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Cambridge spin-out raises £7 million to develop treatments for lung disease

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The company, Z Factor Limited, was founded by Professor Jim Huntington of the Cambridge Institute for Medical Research. The new funding has come from existing investor Medicxi, as well as Cambridge Innovation Capital and Cambridge Enterprise, the University’s commercialisation arm.

Z Factor is developing new treatments for Alpha-1-Antitrypsin Deficiency (AATD). AATD, which is a significant cause of liver and lung disease, results from a defect in the gene encoding Alpha-1-antitrypsin, a type of protein. Individuals with two defective copies of the gene, making up around 1 in 2000 of the Western population, typically develop emphysema starting in their 30s. They are also at an increased risk of developing liver diseases such as cirrhosis and cancer. Around 2% of people have one defective copy of this gene, and are at five-fold increased risk of developing Chronic Obstructive Pulmonary Disease (COPD) as they age.

The most common mutation causing AATD is called the Z mutation, which disrupts the normal folding of the protein. Professor Huntington and his team obtained the crystallographic structure of this mutant form of Alpha-1-antitrypsin, which allowed for the first time the rational design of drugs that could correct folding and prevent the development of associated diseases. These small-molecule drugs act like molecular ‘chaperones’ for the defective protein, accelerating folding to the correct state.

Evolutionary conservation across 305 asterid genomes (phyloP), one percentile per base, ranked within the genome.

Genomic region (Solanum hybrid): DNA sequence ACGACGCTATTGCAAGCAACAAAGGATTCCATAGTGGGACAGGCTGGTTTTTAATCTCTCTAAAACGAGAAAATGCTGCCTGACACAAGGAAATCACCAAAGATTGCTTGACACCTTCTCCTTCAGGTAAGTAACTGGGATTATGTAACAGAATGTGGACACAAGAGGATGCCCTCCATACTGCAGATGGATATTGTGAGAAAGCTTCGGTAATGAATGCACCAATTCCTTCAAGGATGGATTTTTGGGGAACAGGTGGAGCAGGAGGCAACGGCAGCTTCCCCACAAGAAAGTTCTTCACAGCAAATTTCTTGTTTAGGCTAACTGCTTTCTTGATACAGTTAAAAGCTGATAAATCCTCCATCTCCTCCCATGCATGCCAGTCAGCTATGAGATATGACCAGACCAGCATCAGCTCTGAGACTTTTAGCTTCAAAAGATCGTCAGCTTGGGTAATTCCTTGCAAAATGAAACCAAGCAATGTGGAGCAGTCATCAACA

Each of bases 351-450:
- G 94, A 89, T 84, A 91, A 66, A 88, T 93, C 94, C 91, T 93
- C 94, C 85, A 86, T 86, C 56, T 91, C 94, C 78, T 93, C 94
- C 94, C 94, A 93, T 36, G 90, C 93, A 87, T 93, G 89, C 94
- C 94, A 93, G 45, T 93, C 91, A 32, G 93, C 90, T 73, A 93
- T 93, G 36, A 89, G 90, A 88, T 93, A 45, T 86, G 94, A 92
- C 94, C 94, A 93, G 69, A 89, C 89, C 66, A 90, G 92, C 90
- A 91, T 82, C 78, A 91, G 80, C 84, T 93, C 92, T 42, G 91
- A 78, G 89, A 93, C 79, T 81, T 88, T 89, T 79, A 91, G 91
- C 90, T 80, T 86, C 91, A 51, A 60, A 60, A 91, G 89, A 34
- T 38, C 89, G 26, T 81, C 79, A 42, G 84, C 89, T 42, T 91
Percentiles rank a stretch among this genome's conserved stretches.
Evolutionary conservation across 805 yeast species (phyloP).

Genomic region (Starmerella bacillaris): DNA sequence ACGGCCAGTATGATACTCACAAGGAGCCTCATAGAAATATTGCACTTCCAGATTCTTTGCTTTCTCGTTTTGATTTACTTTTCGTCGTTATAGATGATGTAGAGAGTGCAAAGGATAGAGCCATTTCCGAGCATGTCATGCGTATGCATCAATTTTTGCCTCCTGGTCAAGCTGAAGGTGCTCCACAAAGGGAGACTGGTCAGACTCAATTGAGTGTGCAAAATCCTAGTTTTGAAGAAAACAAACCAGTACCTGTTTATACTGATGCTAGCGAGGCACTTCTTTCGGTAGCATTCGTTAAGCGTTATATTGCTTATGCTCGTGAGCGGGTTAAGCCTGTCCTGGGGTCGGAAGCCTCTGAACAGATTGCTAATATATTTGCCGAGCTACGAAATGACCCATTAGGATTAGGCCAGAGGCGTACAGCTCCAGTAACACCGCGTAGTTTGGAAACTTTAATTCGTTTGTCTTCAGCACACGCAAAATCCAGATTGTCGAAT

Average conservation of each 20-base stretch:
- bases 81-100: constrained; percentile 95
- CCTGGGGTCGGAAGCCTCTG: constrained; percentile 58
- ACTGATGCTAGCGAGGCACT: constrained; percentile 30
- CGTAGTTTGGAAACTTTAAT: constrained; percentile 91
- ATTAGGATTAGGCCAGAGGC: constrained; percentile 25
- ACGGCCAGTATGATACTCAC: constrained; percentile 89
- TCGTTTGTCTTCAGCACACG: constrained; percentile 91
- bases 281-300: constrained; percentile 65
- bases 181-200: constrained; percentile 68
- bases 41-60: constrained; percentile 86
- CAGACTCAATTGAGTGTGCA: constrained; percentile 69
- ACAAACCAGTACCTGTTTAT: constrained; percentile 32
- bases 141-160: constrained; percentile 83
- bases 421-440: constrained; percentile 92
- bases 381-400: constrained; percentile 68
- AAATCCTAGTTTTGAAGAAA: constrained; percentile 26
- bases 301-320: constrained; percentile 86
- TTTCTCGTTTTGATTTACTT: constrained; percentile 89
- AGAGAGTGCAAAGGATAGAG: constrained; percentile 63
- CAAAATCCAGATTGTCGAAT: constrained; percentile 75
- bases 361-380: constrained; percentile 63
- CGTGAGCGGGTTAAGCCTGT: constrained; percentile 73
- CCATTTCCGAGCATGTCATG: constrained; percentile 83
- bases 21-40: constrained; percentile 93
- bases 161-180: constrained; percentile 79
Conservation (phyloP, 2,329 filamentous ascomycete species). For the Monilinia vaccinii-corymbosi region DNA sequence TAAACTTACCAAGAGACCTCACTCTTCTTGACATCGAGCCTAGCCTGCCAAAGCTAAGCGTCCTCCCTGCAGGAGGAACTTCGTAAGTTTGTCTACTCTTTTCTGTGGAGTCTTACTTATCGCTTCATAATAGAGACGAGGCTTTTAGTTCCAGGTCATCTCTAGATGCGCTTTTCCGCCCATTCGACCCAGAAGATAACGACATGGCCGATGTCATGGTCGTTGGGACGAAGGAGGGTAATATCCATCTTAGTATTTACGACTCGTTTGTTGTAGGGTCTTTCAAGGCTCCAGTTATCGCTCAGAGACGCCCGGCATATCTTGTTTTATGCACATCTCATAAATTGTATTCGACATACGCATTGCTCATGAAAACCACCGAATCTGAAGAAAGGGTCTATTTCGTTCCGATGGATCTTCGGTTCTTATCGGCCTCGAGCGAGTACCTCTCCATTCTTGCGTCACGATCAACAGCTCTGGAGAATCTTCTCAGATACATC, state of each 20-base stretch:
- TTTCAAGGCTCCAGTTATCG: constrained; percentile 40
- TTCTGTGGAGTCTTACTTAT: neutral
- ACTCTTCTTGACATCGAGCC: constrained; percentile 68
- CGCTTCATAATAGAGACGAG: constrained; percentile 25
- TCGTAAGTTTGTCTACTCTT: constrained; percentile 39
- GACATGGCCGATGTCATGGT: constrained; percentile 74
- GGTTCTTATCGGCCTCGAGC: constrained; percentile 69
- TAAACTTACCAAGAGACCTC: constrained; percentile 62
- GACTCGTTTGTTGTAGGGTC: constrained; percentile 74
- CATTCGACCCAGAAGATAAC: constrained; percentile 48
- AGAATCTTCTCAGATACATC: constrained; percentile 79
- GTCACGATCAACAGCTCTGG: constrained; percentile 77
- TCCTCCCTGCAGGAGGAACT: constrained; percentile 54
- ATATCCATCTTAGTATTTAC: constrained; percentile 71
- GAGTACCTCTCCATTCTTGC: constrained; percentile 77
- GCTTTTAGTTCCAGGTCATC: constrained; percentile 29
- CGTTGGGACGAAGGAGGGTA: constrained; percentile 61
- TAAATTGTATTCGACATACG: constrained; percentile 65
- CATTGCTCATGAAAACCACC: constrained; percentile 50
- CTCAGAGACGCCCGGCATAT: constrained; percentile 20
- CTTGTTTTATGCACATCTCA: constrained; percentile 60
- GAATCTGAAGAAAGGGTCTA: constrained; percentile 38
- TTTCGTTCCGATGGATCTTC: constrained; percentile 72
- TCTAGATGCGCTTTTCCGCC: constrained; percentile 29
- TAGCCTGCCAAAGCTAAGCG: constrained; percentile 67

Cambridge Enterprise helped in Z Factor’s formation in 2015, licensing key intellectual property to the company. The company has already identified dozens of molecules that can correct the folding defect caused by the Z mutation, and shown that some of these drug candidates can increase Alpha-1-antitrypsin levels in an in vivo model of AATD.

Z Factor is now working to select the best molecules for use as a drug in human trials. The company expects to reach the clinic with its lead candidate in 2019.

“We are delighted to work once again with Cambridge Enterprise to ensure this exciting basic science is rapidly and efficiently translated into new medicines for a surprisingly common and debilitating cause of liver and lung disease,” said David Grainger, Partner at Medicxi and Executive Chairman at Z Factor.

Following closely on the announcement of investments in ApcinteX and SuperX earlier this year, the Z Factor Series A brings the total raised during 2017 by companies founded by Professor Huntington, one of Cambridge’s most successful serial entrepreneurs, to almost £30 million. “Jim is a leading academic innovator and Z Factor is dedicated to developing a therapy that will address a serious unmet medical need,” said Christine Martin from Cambridge Enterprise, and a Director at Z Factor.

A University of Cambridge spin-out company has raised £7 million in new funding, which will help in the development of treatments for liver and lung disease. 

The crystal structure of a trimer of Z alpha-1-antitrypsin revealed the C-terminal domain-swap mechanism of polymerisation and the structural defect caused by the E342K mutation.

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